Finally shaking off the bad stigma from films like Twilight and Red Riding Hood, Catherine Hardwicke is returning to the more grounded style of filmmaking which started her career when she made the movie Thirteen in 2003. With her new film Miss You Already, she crafts a heartwarming and bittersweet story of inseparable best friends that is made even more convincing by the great chemistry between lead actresses Toni Collette and Drew Barrymore.
Looking at Hardwicke’s career it almost looks like she was finished with small contained dramas, something I feel she’s excelled at. The other films, like the ones I’ve mentioned previously and The Nativity Story, failed to hit a satisfying mark and I won’t even begin to talk about the lows of Twilight. This broadly accessible new “chick flick” is a welcome breath of fresh air in the middle of a slough of underwhelming films in the last few weeks.
The film centers on two life long best friends living in England. Milly (Collette) is the daughter of a British soap actress, a forever wild child who ends up marrying a dashing rocker (Dominic Cooper) and having two kids but still enjoying a free spirited lifestyle. Jess is a bit more grounded, an American immigrant that became friends with Milly in grade school. With aspirations of starting her family, she lives on a houseboat with her beau Jago (Paddy Considine).
Tragically, Milly is diagnosed with breast cancer and, in the fashion of her “center of attention” personality relies a lot on her best friend, much to the chagrin of Jago. Milly’s cancer ends up driving an unfortunate wedge between him and Jess as the couple are both readying themselves for fertility treatment as well as Jago going away to work on the oil rigs. Things are tough on both families but the constant that remains is the strong bond between the two friends.
The thing that kept me totally immersed in the film was this beautiful friendship between these two actresses who obviously have a special link in real life. This is felt in every interaction on screen and brings more of the real feeling dialogue that is felt throughout the film. There’s also the incredible charm of the men in their life as Dominic Cooper brings the same great enthusiasm that he does to all his roles and Considine is one of those British actors who is welcome in anything he does.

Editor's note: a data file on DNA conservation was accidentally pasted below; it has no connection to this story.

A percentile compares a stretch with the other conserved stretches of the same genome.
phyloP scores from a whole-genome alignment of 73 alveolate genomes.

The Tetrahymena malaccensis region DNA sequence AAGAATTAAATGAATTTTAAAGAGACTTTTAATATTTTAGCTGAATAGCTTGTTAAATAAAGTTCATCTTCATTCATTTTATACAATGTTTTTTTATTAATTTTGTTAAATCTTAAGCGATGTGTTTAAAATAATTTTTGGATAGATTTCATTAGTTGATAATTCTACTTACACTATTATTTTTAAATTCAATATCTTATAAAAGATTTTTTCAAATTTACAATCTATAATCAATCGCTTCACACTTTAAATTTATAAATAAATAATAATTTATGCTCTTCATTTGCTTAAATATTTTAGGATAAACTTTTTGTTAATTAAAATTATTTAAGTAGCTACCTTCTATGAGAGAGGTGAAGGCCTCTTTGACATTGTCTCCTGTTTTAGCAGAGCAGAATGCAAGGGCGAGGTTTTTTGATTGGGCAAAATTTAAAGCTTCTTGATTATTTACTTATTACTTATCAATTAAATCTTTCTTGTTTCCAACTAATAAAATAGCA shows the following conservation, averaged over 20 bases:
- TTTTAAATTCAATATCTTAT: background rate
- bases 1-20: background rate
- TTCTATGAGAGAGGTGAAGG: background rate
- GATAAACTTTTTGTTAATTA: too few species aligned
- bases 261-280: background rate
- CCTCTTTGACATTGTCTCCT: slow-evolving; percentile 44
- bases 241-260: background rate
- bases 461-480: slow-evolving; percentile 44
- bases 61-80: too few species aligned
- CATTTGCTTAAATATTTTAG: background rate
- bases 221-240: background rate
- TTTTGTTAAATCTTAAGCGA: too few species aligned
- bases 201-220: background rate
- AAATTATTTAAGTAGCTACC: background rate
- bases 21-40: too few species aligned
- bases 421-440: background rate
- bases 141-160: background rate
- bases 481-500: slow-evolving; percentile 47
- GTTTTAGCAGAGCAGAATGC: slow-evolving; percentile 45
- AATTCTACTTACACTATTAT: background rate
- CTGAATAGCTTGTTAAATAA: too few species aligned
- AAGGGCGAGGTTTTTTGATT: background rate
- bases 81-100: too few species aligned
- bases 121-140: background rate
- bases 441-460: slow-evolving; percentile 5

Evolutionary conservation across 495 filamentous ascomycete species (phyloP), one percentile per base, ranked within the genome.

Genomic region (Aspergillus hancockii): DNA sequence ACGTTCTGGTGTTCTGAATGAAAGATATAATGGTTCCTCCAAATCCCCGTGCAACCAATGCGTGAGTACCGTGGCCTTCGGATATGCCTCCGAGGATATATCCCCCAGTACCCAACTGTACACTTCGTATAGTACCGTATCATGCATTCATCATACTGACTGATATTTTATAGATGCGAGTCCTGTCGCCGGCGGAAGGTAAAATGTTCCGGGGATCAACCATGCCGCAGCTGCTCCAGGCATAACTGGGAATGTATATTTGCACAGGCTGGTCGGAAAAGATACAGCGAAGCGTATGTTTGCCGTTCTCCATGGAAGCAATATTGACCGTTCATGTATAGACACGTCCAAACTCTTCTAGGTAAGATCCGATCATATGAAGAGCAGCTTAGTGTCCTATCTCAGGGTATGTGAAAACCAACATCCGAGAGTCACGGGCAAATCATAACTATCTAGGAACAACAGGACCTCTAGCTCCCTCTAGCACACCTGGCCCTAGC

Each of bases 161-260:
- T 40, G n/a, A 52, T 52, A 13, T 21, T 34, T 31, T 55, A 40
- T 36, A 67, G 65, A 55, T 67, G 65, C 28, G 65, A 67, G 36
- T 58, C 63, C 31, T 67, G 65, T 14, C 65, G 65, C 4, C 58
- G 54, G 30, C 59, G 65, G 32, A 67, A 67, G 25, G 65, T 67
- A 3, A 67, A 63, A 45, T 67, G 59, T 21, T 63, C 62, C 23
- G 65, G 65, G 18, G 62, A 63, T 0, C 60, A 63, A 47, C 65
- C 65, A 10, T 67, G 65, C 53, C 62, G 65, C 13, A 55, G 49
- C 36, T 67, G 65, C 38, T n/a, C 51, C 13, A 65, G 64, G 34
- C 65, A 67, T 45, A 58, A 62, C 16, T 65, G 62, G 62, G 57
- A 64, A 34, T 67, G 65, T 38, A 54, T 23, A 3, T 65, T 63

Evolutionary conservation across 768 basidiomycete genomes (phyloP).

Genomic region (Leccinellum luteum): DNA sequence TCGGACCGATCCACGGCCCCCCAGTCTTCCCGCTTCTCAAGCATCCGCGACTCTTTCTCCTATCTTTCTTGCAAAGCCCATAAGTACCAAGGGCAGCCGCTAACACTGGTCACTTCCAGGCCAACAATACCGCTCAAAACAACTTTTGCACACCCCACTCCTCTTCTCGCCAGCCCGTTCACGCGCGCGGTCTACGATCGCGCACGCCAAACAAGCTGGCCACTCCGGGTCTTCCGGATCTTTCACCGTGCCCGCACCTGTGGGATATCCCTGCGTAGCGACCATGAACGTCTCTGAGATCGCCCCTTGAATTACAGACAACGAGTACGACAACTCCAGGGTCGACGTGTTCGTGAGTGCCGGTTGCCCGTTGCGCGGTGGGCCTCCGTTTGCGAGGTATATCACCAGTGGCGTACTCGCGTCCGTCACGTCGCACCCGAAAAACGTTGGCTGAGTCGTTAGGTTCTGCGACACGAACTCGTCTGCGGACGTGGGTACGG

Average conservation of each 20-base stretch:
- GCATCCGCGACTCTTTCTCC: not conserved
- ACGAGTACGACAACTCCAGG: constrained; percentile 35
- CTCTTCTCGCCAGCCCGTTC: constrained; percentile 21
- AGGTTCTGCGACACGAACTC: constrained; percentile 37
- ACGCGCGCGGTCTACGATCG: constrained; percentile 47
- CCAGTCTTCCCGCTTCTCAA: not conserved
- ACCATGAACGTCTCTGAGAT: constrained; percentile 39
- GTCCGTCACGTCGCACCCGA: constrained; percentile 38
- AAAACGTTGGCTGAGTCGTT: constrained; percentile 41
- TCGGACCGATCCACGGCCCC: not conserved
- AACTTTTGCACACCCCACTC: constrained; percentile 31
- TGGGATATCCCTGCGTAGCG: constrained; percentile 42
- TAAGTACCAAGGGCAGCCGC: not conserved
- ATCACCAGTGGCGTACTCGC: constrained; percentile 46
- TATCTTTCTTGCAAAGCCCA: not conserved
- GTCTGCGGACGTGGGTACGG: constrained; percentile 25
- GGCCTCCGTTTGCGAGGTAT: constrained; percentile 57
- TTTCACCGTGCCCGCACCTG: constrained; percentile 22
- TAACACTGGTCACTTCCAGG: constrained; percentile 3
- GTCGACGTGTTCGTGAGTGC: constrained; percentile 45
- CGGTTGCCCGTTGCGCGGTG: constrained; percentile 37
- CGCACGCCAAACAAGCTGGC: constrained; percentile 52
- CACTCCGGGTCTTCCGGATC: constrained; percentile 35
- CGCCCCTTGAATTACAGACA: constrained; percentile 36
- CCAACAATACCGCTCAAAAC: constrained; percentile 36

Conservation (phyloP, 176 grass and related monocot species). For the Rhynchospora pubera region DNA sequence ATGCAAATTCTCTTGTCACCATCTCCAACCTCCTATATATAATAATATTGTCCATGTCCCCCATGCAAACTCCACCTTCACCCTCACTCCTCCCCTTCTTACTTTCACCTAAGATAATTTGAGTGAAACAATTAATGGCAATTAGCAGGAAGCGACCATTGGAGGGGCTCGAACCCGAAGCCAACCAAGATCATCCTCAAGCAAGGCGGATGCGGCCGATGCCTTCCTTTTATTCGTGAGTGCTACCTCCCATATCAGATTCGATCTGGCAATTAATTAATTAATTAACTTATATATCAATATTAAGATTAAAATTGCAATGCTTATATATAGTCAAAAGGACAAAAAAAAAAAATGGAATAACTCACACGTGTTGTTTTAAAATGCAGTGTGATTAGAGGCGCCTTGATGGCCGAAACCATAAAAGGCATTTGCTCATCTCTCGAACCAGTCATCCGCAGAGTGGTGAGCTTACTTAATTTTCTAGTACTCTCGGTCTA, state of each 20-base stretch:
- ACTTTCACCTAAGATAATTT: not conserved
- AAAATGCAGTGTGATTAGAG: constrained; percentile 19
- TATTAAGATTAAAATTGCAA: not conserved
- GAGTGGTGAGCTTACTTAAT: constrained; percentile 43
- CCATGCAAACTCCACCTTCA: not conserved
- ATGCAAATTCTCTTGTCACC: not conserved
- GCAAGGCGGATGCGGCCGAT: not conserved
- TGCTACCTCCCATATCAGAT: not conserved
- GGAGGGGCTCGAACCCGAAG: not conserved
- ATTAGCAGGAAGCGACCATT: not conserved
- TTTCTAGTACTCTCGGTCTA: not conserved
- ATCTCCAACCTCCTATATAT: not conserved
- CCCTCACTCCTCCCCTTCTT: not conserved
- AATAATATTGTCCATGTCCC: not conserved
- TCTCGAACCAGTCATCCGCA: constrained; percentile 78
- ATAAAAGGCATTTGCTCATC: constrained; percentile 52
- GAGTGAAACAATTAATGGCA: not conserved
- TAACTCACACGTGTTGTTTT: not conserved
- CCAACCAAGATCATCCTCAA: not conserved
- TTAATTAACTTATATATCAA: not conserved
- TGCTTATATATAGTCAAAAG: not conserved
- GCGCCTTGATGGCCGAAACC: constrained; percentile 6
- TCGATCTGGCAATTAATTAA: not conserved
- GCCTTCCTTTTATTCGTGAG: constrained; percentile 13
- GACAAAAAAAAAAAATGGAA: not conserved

This film may feel manipulative in scenes, almost as if it was sponsored by Kleenex but the triumph of having a script that doesn’t pander to an unnecessary sappy depth really saves it in the end. Hardwicke also shoots some of the tougher scenes very closely, like when Milly finally tells her husband Kit about her cancer diagnosis. It gives the scene a heart wrenching intimacy that really propels your emotion for the characters. Unfortunately when it’s used later in the film it doesn’t have quite the same result and feels pretty forced.
For me one of the other things working against it was a subplot involving a bartender played by pop punk band All American Rejects singer Tyson Ritter that took me out of the movie for a bit. It felt very generic and unnecessary, more of a device to create unneeded conflict. I’m sure there’s other ways of putting a temporary damper on things rather than going back to the well of cliches.
Happily, in the end, I can say there is a date movie or girl’s night film that isn’t too sugary sweet to hurt your teeth and will leave you satisfied in the end. My hope is that Catherine Hardwicke uses this film as an example to keep her on the path of where her strengths lie. I definitely enjoyed my time with Milly and Jess and give Miss You Already a three and a half out of five.